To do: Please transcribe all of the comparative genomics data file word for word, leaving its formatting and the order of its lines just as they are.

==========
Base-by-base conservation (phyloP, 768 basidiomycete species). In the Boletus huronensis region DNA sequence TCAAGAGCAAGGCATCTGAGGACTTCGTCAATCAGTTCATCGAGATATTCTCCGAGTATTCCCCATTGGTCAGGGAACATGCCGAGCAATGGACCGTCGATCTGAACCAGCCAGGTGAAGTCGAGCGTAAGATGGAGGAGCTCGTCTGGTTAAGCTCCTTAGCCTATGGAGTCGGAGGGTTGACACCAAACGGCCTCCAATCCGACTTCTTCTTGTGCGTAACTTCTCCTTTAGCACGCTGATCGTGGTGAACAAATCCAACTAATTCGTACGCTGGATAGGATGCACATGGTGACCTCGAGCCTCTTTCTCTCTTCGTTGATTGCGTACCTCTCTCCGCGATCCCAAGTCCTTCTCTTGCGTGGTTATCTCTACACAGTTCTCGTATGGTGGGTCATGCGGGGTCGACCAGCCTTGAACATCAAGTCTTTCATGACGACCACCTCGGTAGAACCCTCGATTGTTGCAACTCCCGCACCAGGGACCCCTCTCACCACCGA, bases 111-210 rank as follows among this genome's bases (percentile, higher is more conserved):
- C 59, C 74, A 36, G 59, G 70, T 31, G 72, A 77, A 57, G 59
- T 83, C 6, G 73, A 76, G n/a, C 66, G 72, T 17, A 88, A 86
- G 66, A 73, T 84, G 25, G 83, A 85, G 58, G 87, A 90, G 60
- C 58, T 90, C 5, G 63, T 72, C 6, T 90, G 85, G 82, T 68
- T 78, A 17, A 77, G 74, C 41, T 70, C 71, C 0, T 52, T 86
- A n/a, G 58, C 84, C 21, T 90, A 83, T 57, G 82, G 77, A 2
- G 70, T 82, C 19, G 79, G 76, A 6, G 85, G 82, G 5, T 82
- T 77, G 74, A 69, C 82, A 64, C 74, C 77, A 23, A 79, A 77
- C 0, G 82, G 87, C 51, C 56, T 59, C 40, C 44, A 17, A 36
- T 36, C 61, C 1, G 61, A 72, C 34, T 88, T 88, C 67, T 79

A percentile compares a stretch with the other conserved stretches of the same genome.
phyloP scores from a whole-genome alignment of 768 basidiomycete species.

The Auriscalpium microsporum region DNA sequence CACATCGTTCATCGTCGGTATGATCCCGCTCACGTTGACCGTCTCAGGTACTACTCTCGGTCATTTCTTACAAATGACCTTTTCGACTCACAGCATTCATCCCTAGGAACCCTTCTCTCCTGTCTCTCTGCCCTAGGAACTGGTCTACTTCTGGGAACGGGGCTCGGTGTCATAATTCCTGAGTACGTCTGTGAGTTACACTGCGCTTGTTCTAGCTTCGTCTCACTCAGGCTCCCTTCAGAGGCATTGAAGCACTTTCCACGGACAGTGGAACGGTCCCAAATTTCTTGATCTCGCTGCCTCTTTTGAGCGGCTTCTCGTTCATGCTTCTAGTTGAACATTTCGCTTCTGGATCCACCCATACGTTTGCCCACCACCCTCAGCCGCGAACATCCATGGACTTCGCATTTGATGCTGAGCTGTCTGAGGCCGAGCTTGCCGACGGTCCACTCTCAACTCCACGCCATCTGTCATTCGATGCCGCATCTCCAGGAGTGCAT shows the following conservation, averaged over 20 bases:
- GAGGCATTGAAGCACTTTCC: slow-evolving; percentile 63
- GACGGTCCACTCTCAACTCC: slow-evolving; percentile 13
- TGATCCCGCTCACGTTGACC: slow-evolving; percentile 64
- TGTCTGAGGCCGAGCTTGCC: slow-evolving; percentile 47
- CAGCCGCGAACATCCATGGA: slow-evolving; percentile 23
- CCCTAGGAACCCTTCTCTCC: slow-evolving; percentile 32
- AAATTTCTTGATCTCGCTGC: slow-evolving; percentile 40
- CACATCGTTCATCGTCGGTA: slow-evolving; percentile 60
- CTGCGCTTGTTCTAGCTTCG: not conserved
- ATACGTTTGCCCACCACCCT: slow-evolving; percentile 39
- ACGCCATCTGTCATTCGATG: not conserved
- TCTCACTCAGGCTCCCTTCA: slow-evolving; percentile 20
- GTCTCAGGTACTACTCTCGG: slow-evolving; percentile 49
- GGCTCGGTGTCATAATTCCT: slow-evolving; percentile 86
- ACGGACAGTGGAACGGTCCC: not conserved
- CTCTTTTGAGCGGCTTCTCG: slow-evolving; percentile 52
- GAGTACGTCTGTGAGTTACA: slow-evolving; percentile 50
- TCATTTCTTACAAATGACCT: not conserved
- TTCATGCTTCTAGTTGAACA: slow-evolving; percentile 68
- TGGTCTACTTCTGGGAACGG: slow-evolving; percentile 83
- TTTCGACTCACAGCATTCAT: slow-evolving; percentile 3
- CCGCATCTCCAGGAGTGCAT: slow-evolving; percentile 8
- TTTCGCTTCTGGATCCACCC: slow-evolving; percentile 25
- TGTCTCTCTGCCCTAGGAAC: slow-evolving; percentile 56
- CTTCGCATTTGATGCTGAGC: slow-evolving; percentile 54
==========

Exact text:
Base-by-base conservation (phyloP, 768 basidiomycete species). In the Boletus huronensis region DNA sequence TCAAGAGCAAGGCATCTGAGGACTTCGTCAATCAGTTCATCGAGATATTCTCCGAGTATTCCCCATTGGTCAGGGAACATGCCGAGCAATGGACCGTCGATCTGAACCAGCCAGGTGAAGTCGAGCGTAAGATGGAGGAGCTCGTCTGGTTAAGCTCCTTAGCCTATGGAGTCGGAGGGTTGACACCAAACGGCCTCCAATCCGACTTCTTCTTGTGCGTAACTTCTCCTTTAGCACGCTGATCGTGGTGAACAAATCCAACTAATTCGTACGCTGGATAGGATGCACATGGTGACCTCGAGCCTCTTTCTCTCTTCGTTGATTGCGTACCTCTCTCCGCGATCCCAAGTCCTTCTCTTGCGTGGTTATCTCTACACAGTTCTCGTATGGTGGGTCATGCGGGGTCGACCAGCCTTGAACATCAAGTCTTTCATGACGACCACCTCGGTAGAACCCTCGATTGTTGCAACTCCCGCACCAGGGACCCCTCTCACCACCGA, bases 111-210 rank as follows among this genome's bases (percentile, higher is more conserved):
- C 59, C 74, A 36, G 59, G 70, T 31, G 72, A 77, A 57, G 59
- T 83, C 6, G 73, A 76, G n/a, C 66, G 72, T 17, A 88, A 86
- G 66, A 73, T 84, G 25, G 83, A 85, G 58, G 87, A 90, G 60
- C 58, T 90, C 5, G 63, T 72, C 6, T 90, G 85, G 82, T 68
- T 78, A 17, A 77, G 74, C 41, T 70, C 71, C 0, T 52, T 86
- A n/a, G 58, C 84, C 21, T 90, A 83, T 57, G 82, G 77, A 2
- G 70, T 82, C 19, G 79, G 76, A 6, G 85, G 82, G 5, T 82
- T 77, G 74, A 69, C 82, A 64, C 74, C 77, A 23, A 79, A 77
- C 0, G 82, G 87, C 51, C 56, T 59, C 40, C 44, A 17, A 36
- T 36, C 61, C 1, G 61, A 72, C 34, T 88, T 88, C 67, T 79

A percentile compares a stretch with the other conserved stretches of the same genome.
phyloP scores from a whole-genome alignment of 768 basidiomycete species.

The Auriscalpium microsporum region DNA sequence CACATCGTTCATCGTCGGTATGATCCCGCTCACGTTGACCGTCTCAGGTACTACTCTCGGTCATTTCTTACAAATGACCTTTTCGACTCACAGCATTCATCCCTAGGAACCCTTCTCTCCTGTCTCTCTGCCCTAGGAACTGGTCTACTTCTGGGAACGGGGCTCGGTGTCATAATTCCTGAGTACGTCTGTGAGTTACACTGCGCTTGTTCTAGCTTCGTCTCACTCAGGCTCCCTTCAGAGGCATTGAAGCACTTTCCACGGACAGTGGAACGGTCCCAAATTTCTTGATCTCGCTGCCTCTTTTGAGCGGCTTCTCGTTCATGCTTCTAGTTGAACATTTCGCTTCTGGATCCACCCATACGTTTGCCCACCACCCTCAGCCGCGAACATCCATGGACTTCGCATTTGATGCTGAGCTGTCTGAGGCCGAGCTTGCCGACGGTCCACTCTCAACTCCACGCCATCTGTCATTCGATGCCGCATCTCCAGGAGTGCAT shows the following conservation, averaged over 20 bases:
- GAGGCATTGAAGCACTTTCC: slow-evolving; percentile 63
- GACGGTCCACTCTCAACTCC: slow-evolving; percentile 13
- TGATCCCGCTCACGTTGACC: slow-evolving; percentile 64
- TGTCTGAGGCCGAGCTTGCC: slow-evolving; percentile 47
- CAGCCGCGAACATCCATGGA: slow-evolving; percentile 23
- CCCTAGGAACCCTTCTCTCC: slow-evolving; percentile 32
- AAATTTCTTGATCTCGCTGC: slow-evolving; percentile 40
- CACATCGTTCATCGTCGGTA: slow-evolving; percentile 60
- CTGCGCTTGTTCTAGCTTCG: not conserved
- ATACGTTTGCCCACCACCCT: slow-evolving; percentile 39
- ACGCCATCTGTCATTCGATG: not conserved
- TCTCACTCAGGCTCCCTTCA: slow-evolving; percentile 20
- GTCTCAGGTACTACTCTCGG: slow-evolving; percentile 49
- GGCTCGGTGTCATAATTCCT: slow-evolving; percentile 86
- ACGGACAGTGGAACGGTCCC: not conserved
- CTCTTTTGAGCGGCTTCTCG: slow-evolving; percentile 52
- GAGTACGTCTGTGAGTTACA: slow-evolving; percentile 50
- TCATTTCTTACAAATGACCT: not conserved
- TTCATGCTTCTAGTTGAACA: slow-evolving; percentile 68
- TGGTCTACTTCTGGGAACGG: slow-evolving; percentile 83
- TTTCGACTCACAGCATTCAT: slow-evolving; percentile 3
- CCGCATCTCCAGGAGTGCAT: slow-evolving; percentile 8
- TTTCGCTTCTGGATCCACCC: slow-evolving; percentile 25
- TGTCTCTCTGCCCTAGGAAC: slow-evolving; percentile 56
- CTTCGCATTTGATGCTGAGC: slow-evolving; percentile 54